I’ve recently restored a 1988 Alfa Romeo 75 3.0 V6. Previous work done in this thread:
The car starts and runs perfectly now, however the only issue comes when the car has been turned off for about 10/20 minutes after a drive. When starting back up the idle is rough and it stalls so the accelerator must be pressed to keep it going. It usually gets running back to normal after a few minutes.
We can throw parts at it all day. What needs to be done is an accurate assessment of engine sensors while it’s failing. You seem to be experiencing heat soak of some sort. Your first thread has a lot of signs of fuel pump failure, did you address that?
Heat soak was my first thought too.
And I agree that it needs to be diagnosed by a competent diagnostician at a good shop. If perhaps this is carbureted (some carbs were still around in '88) you might seek out an old time mechanic knowledgeable in carbs.
And be prepared for him to find more than one contributing cause. Fuel system problems and ignition system problems can exist together and make sorting the causes out difficult.
The fuel is fuel injection, and doesn’t have a diagnostics system. What exactly is heat soak? The car runs fine for hours even in slow traffic so when it’s very hot. The problem only occurs when the car has been cooling for a while
When you park your car, you’re effectively shutting off the airflow that helps keep everything cool. It’s not unusual for underhood temperatures to climb for a little while after you shut off; that’s why some manufacturers run the electric fans even with the key off. What you’re likely experiencing is one of your vital engine management sensors is getting so hot that it starts to malfunction, and returns to normal once it cools a bit from driving. Potentiometers like throttle position sensors can do this, MAF’s can do this, coolant temp sensors, intake air temp sensors. You’re going to want to dig up the shop manual and find the specs for what they should be, and test while failing. Eventually you’ll find one that isn’t right.
Heat soak is when the car’s shut off and the engine heat ‘soaks’ all the equipment (and gasoline) under the hood. In FI engines the fuel system should be held at high pressure even when shut off, eliminating fuel boiling (‘vapor lock’) in the fuel system. Cars with carbs operate at much lower fuel pressure, and can have problems. If one of your fuel injectors, or a valve in the fuel pump, is leaking, you lose the high pressure and the gas boils, causing problems like you’re seeing.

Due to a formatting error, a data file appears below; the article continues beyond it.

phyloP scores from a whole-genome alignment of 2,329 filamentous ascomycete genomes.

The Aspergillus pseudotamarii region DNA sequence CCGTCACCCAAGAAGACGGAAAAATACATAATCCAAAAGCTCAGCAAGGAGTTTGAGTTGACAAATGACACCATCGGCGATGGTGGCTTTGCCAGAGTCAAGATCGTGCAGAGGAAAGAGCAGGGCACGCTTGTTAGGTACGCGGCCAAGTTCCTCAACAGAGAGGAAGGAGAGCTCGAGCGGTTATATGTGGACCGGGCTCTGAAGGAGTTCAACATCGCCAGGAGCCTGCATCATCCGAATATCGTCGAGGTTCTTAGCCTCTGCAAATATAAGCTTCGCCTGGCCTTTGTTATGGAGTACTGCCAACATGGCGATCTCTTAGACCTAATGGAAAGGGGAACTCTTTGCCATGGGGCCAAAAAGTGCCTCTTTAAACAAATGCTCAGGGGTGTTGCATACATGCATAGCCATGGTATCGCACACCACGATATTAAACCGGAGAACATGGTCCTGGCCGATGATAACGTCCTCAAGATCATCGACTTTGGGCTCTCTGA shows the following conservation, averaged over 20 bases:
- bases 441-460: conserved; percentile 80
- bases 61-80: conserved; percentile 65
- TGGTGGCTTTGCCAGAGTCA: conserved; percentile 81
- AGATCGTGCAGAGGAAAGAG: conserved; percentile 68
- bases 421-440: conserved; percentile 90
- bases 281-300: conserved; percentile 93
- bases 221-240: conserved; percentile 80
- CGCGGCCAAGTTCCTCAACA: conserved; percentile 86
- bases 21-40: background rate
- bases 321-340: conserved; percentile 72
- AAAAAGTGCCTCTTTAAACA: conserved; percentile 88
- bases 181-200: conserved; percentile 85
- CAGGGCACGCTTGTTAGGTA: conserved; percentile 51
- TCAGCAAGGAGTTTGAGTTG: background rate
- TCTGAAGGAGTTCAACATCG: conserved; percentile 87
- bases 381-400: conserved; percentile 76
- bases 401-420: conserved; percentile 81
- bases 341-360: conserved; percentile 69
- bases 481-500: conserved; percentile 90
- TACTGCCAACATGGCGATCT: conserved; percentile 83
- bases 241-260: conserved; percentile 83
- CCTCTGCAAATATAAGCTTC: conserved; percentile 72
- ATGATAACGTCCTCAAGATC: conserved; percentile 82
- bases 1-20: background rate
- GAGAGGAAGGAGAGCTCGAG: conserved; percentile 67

That sort of confirms it.
Understand that the temperature in the engine compartment rises after you shut the engine off, and that can affect failing electrical components that run fine when running. When the engine is running, air flowing through the engine compartment and coolant flowing through the engine keep the heat from building too high, but when you shut the engine off all the engine’s internal heat (it’s a whole lot hotter around the cylinders than it is on the engine’s surface) radiates out the sides of the engine and exhaust manifold and cause underhood temperatures to spike.
Components with coils in them are the most susceptible to the problem. If your '88 Alpha has either a coil or a coil pack, that’s the first place I’d look. You’ll want to check for ignition pulses with the coil(pack) heat saturated. My guess is that they’ll be weak at best. You may need a friend with a scope to do this.
If it has a pickup coil (AKA signal generator, etc.) in the distributor, it can fail intermittently when hot. Without a steady signal to the rest of the ignition system, there will be uneven spark.
My 1979 Toyota truck had one of these. The truck would sometimes run evenly or quit in the city on a hot summer day. That fall it simply would not fire up. Luckily it was in the parking lot of an auto parts and service store, and they were able to diagnose it quickly and get it repaired the next day.
You had a '79 Toyota pickup too? Cool. I loved mine.
These igniters became common in all cars, phasing points and condensers completely out. And they can, indeed, become heat sensitive. As well as moisture sensitive.
But the one I was thinking about was the ignition coil. The “signal generator” only replaces the points system to properly time and direct the spark. The ignition coil(s) create(s) the high voltage spike necessary to jump the gaps in the sparkplugs.
The ignition coil creates a complete circuit for the 12VDC to encircle the coil’s core and create a magnetic field. The “signal generator” allows the circuit to break at the appropriate time for each individual sparkplug to receive a high voltage spike created by the magnetic field collapsing into the coil’s iron core. The circuit is then closed again and the coil’s magnetic field allowed to build again in preparation for the next sparkplug’s demand for a voltage spike.